Monday, March 10, 2008
Thursday, March 6, 2008
E-mails between myself and my beloved Republican mate. This kind of bickering is what mixed marriages are all about (at least when the partners are thoughtful, and you want the whole thing to last). What I've concluded: conservatives don't believe problems can be solved - not necessarily, at least. Life is messy, they say, and some people are just going to get the short of the stick. Can't buy your insulin? Well, that's a bummer, but what can anyone do? The thing is, I don't entirely disagree - just mostly.
READ FROM THE BOTTOM UP
From me back to him:
Thu 3/6/2008 8:08 AM
Subject: re: our great system
Are you actually insane? ????? If we didn’t pour our money into middlemen’s pockets (i.e., the insurance industry), we’d be just fine. The point is, you dope, that here, in America, we have to have LOTTERIES for health care??? What is this, Calcutta?
From him back to me:
Thursday, March 06, 2008 7:40 AM
Subject: Re: our great system
"At its peak in 1995, the program covered 132,000 Oregonians. State budget cuts forced the program to close to newcomers by 2004, but it now has several thousand openings." Proving once again that we can't afford a government health care system.
Forwarded from me to him:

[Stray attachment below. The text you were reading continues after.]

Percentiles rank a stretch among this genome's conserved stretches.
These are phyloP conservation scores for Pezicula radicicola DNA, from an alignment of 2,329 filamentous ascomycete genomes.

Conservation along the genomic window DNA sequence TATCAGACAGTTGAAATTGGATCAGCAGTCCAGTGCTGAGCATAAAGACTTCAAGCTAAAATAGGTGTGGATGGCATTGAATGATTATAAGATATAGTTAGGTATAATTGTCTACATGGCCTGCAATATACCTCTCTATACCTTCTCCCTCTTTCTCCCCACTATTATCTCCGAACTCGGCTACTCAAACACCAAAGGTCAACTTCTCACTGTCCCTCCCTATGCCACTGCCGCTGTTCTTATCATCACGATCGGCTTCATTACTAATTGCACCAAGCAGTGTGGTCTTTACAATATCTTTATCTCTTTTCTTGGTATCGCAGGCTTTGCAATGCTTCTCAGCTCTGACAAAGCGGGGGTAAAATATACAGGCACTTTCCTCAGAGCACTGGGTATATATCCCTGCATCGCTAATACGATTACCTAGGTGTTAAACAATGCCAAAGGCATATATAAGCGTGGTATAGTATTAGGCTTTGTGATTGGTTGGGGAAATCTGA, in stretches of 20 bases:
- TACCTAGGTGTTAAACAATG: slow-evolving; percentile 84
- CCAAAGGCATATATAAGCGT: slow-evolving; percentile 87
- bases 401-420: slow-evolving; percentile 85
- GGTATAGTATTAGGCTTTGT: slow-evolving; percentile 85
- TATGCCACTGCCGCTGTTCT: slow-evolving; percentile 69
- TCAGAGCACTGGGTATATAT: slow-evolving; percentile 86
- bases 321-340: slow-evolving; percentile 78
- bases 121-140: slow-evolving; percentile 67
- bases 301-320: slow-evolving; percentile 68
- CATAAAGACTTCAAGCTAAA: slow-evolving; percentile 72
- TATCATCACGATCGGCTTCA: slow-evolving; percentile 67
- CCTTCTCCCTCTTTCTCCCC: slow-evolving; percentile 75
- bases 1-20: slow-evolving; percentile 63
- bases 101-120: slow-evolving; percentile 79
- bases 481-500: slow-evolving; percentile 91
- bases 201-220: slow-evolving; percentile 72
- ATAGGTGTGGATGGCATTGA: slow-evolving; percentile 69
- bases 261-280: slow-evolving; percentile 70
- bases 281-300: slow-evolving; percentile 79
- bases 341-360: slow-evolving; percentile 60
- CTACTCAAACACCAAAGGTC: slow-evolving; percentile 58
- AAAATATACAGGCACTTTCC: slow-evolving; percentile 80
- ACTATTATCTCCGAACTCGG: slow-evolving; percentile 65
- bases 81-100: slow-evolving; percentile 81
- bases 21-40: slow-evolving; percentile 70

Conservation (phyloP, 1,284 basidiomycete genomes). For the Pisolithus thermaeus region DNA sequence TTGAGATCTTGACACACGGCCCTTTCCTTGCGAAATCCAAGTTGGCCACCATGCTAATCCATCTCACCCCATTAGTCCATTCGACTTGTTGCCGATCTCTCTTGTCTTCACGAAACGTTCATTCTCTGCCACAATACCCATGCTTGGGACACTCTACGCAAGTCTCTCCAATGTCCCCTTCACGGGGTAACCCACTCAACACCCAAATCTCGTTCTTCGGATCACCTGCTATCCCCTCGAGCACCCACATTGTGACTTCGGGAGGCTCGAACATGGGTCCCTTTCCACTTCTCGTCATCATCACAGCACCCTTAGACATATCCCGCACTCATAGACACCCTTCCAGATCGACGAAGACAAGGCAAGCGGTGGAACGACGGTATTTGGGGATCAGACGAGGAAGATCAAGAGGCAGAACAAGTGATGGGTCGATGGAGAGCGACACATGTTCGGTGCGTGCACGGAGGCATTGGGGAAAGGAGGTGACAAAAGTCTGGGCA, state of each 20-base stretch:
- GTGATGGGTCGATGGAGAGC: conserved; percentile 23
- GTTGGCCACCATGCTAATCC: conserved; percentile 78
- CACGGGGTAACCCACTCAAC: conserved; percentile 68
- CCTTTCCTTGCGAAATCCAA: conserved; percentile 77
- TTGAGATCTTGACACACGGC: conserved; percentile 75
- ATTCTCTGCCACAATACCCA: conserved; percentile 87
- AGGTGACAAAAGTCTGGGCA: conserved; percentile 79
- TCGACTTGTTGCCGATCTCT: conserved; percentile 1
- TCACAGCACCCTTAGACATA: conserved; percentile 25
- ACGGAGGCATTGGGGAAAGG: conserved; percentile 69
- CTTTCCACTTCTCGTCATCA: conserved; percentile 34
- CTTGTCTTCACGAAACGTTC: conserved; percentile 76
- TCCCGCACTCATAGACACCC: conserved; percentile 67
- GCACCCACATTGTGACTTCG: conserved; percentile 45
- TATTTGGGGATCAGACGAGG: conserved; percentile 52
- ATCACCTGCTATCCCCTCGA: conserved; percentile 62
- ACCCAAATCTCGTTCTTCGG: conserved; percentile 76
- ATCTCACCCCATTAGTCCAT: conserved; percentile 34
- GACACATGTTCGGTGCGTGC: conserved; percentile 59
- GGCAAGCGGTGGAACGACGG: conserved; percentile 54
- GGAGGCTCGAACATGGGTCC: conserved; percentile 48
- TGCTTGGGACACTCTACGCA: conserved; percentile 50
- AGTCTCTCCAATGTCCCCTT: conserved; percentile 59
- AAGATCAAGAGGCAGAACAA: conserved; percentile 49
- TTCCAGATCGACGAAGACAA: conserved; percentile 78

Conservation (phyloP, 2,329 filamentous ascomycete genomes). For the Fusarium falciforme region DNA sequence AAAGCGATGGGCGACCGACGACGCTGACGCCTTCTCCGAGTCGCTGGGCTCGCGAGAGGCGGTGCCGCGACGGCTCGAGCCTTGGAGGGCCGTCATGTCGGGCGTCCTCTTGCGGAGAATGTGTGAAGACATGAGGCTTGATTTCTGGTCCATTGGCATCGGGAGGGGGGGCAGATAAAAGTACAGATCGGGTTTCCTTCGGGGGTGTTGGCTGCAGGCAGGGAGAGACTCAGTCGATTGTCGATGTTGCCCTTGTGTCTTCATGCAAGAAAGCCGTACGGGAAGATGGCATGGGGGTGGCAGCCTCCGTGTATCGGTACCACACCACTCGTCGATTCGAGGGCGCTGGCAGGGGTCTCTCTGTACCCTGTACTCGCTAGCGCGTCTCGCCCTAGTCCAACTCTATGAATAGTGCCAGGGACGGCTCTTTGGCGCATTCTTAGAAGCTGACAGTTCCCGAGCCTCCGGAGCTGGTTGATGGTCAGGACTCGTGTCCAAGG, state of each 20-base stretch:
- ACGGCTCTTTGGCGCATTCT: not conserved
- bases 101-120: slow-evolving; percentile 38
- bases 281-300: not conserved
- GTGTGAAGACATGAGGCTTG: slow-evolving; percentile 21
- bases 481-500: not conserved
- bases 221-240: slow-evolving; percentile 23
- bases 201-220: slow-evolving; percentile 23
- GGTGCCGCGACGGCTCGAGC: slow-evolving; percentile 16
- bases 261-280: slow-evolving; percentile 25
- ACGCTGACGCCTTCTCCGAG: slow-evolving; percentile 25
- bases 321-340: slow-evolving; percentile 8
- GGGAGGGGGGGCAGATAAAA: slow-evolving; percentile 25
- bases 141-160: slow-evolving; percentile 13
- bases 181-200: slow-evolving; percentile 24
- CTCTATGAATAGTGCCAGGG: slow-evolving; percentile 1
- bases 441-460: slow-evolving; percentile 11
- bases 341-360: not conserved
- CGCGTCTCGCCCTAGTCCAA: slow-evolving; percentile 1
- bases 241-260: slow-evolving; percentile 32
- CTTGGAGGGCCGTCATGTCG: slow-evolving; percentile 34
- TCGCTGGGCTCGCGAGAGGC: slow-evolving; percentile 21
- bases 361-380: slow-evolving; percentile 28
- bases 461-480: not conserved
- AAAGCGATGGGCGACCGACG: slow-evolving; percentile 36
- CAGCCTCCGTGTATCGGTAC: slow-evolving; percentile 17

03/06/2008 07:33 AM
Subject: our great system
Oregon Holds Health Insurance Lottery
BYLINE: Sarah Skidmore; Associated Press
PORTLAND, Ore. -- Oregon is conducting a one-of-a-kind lottery, and the prize is health insurance.
The state will start drawing names this week for the chance to enroll in a health care program designed for people not poor enough for Medicaid but too cash-strapped to buy their own insurance.
More than 80,000 people have signed up since registration for the lottery opened in January. Only a few thousand will be chosen for the program.
"It's better than nothing, it's at least a hope," said Shirley Krueger, 61, who signed up the first day.
It's been more than six months since she could afford to take insulin regularly for her diabetes. That puts her at higher risk for a number of complications, such as kidney failure, heart disease and blindness.
Her part-time job leaves her ineligible for her employer's insurance plan and with too little income to buy her own.
"I'm worried about it. I know it's a death sentence," Krueger said.
An estimated 600,000 people in Oregon are uninsured, according to the Oregon Department of Human Services.
Those selected in the lottery will be eligible for a standard benefit program, which was once a heralded highlight of the Oregon Health Plan.
At its peak in 1995, the program covered 132,000 Oregonians. State budget cuts forced the program to close to newcomers by 2004, but it now has several thousand openings.
The program covers their most basic health services, medications and limited dental, hospital and vision services at little or no cost.